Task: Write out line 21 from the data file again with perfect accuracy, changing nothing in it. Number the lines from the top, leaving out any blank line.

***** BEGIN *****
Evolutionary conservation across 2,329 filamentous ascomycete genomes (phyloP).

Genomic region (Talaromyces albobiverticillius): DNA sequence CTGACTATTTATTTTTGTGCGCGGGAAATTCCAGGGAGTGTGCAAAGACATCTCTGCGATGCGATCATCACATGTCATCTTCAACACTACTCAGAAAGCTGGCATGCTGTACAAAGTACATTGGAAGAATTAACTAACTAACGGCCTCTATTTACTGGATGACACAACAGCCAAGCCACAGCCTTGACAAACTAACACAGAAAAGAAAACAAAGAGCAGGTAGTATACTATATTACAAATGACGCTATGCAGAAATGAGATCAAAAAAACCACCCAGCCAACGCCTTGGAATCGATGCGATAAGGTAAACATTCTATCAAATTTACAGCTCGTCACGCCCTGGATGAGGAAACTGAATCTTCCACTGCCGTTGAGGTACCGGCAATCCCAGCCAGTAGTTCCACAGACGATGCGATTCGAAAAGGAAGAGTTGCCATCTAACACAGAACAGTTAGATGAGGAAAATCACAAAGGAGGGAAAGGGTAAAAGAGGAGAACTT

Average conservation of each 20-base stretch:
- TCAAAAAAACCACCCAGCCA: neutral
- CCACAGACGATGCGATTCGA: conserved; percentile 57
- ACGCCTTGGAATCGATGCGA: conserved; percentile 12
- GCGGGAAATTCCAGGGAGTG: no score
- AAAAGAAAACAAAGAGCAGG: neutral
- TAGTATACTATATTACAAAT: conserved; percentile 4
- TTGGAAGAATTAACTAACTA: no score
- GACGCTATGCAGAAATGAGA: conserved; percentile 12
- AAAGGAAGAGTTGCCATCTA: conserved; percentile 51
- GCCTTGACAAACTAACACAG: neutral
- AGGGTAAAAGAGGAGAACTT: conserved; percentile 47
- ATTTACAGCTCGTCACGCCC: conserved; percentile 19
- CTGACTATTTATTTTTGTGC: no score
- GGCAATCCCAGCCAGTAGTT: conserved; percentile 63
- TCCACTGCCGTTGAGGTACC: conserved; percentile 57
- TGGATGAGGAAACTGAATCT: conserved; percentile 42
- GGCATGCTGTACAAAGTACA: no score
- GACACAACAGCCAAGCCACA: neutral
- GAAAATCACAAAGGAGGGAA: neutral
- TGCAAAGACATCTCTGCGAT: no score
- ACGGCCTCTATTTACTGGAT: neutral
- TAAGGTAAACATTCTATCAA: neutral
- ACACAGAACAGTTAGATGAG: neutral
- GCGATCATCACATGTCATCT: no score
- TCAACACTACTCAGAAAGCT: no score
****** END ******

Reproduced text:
- GACACAACAGCCAAGCCACA: neutral